Introducing the award
Starting in 1980 by the Executive Board of Editors and the Publisher of Tetrahedron Publications, awarded annually. The award honours the memory of the founding Co-Chairmen of the Tetrahedron publications, Professor Sir Robert Robinson and Professor Robert Burns Woodward.
The award consists of a gold medal, a certificate, and a monetary amount.
The Tetrahedron Prize for Creativity in Organic Chemistry was established in 1980 by the Executive Board of Editors and the Publisher of Tetrahedron Publications. It is intended to honour the memory of the founding co-Chairmen of these publications, Professor Sir Robert Robinson and Professor Robert Burns Woodward.
The Tetrahedron Prize is awarded on an annual basis for creativity in Organic Chemistry or Bioorganic and Medicinal Chemistry. The prize consists of a gold medal, a certificate, and a monetary award of US $10,000. It is awarded to an Organic or Medicinal Chemist who has made significant original contributions to the field, in its broadest sense. On some occasions, the Prize may be awarded jointly to two winners in which case two medals are presented. The winner is expected to write an appropriate article for Tetrahedron or Bioorganic & Medicinal Chemistry as part of a Symposium-in-Print compiled in their honour.
NOMINATIONS FOR THE 2016 TETRAHEDRON PRIZE ARE CLOSED
To nominate candidates, please send a document (as PDF) containing the following elements:
- The nominee’s name and current affiliation and/or contact details
- The nominee’s website
- A biographical sketch
- A summary of the nominee's past achievements (up to 1500 words)
- Description why he/she should be considered for award
- A list of no more than 25 of the nominee’s key publications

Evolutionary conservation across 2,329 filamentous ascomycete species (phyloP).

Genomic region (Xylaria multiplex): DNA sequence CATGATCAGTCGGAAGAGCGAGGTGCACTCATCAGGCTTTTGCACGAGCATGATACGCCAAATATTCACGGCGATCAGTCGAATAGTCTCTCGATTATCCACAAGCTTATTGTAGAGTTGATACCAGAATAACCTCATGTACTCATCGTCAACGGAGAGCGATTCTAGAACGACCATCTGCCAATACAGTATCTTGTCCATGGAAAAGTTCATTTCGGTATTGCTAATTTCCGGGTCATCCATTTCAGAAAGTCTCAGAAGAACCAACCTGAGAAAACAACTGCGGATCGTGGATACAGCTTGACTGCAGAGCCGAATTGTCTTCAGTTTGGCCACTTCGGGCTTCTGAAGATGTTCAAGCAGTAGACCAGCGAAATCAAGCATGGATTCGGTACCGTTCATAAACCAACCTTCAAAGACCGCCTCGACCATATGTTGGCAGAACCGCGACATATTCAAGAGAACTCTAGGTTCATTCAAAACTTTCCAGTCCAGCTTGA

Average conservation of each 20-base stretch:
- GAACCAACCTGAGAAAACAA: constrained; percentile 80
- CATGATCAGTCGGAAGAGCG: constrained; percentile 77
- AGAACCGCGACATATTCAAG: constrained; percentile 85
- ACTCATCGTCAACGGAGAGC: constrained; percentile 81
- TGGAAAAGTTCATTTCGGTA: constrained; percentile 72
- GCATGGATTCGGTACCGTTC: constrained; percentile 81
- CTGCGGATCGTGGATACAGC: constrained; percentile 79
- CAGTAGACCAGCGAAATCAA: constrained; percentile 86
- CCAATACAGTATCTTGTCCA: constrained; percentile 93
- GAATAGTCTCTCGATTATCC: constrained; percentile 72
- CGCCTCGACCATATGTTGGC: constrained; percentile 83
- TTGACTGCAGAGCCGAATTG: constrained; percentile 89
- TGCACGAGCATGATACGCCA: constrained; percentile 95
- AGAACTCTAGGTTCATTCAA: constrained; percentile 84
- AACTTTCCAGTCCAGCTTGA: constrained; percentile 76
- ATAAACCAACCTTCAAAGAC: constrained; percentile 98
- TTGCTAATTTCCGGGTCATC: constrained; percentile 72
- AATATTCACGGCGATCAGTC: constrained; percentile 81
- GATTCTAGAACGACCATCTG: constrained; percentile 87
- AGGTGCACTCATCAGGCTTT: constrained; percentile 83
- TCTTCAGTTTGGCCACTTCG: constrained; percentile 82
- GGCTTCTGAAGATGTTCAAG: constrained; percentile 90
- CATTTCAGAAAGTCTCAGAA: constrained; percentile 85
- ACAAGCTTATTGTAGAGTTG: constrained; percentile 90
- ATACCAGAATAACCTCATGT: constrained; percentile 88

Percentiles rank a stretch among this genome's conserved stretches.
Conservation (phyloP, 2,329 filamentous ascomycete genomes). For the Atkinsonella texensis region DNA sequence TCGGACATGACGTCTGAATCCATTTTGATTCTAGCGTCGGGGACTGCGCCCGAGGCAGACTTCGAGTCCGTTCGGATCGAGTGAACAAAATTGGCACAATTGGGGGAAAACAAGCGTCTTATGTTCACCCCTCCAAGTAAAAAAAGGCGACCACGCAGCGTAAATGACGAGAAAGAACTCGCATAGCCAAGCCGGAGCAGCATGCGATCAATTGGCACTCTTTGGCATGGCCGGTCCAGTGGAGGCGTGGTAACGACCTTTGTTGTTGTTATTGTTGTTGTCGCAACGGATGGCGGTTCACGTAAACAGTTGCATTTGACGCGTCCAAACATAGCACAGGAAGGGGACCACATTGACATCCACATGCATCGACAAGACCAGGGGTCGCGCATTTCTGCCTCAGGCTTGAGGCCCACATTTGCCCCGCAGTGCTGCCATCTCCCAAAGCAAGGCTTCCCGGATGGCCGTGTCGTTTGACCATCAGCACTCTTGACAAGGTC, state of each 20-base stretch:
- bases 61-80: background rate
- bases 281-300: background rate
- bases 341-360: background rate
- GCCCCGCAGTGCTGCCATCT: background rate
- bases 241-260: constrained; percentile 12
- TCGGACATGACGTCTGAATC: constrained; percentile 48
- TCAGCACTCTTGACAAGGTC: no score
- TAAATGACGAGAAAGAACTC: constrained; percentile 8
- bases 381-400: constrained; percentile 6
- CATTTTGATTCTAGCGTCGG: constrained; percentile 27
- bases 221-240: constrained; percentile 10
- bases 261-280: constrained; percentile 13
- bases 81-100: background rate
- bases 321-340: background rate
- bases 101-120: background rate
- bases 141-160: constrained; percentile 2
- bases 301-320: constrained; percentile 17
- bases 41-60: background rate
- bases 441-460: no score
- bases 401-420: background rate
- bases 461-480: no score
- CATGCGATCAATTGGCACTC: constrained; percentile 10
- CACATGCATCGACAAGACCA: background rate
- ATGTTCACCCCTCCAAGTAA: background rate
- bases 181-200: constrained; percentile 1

- Name, affiliation and contact details of the person making the nomination.
If you would like to support an existing nomination please send a seconding letter (as PDF) containing the following elements:
- A summary of achievements & why the nominee should be considered for this award (max 1500 words).
Please send all nominations and seconding letters to Emily Djock (email@example.com).
Should you have any questions concerning the award, please contact the Publisher, Jan Willem Wijnen, at firstname.lastname@example.org
The award honors significant original, creative contributions to the field of Organic Chemistry. The award is presented to an organic chemist who has made significant original contributions to the field, in its broadest sense. On some occasions, the award may be jointly awarded to two winners, in which case two medals are presented. The winner is expected to write an appropriate article for Tetrahedron as part of a Symposium-in-Print compiled in recognition of the award.
An executive board of 25 editors select from a pool of nominations and all vote for a top five. The rotating committee (5 people from the executive board) vote and select a winner. All entries need to be nominated by external scientists. Nominations can be updated and renewed every year and will remain valid for three years after the last renewal.
If you have any questions please contact: Jan Willem Wijnen, email@example.com
The winner of the 2016 award is:
Prof.dr. Ben L. Feringa
University of Groningen, the Netherlands
Elsevier and the Board of Executive Editors of the Tetrahedron journal series are pleased to announce that the 2016 Tetrahedron Prize for Creativity in Organic Chemistry has been awarded to Prof.dr. Ben L. Feringa, University of Groningen, the Netherlands. He receives the award for his outstanding contributions to organic chemistry.
Professor Feringa said, “Winning the Tetrahedron Prize is not only a great honor for me personally, but also for my team of excellent young students and coworkers whom I have worked alongside over the years and are responsible for many discoveries in our labs. This is a very prestigious prize and I am extremely grateful to the giants in our field who have acted as a source of inspiration throughout my career and whose shoulders I stand on to continue the tradition of excellence in Organic Chemistry.”
J. Fraser Stoddart
Robert H. Grubbs; Dieter Seebach
Kyriacos C. Nicolaou
Peter B. Dervan
Henri B. Kagan
David A. Evans; Teruaki Mukaiyama
Stuart L. Schreiber
Alan R. Battersby; A. Ian Scott
Ryoji Noyori; K. Barry Sharpless
William S. Johnson
Michael J. S. Dewar
Arthur J. Birch
Elias J. Corey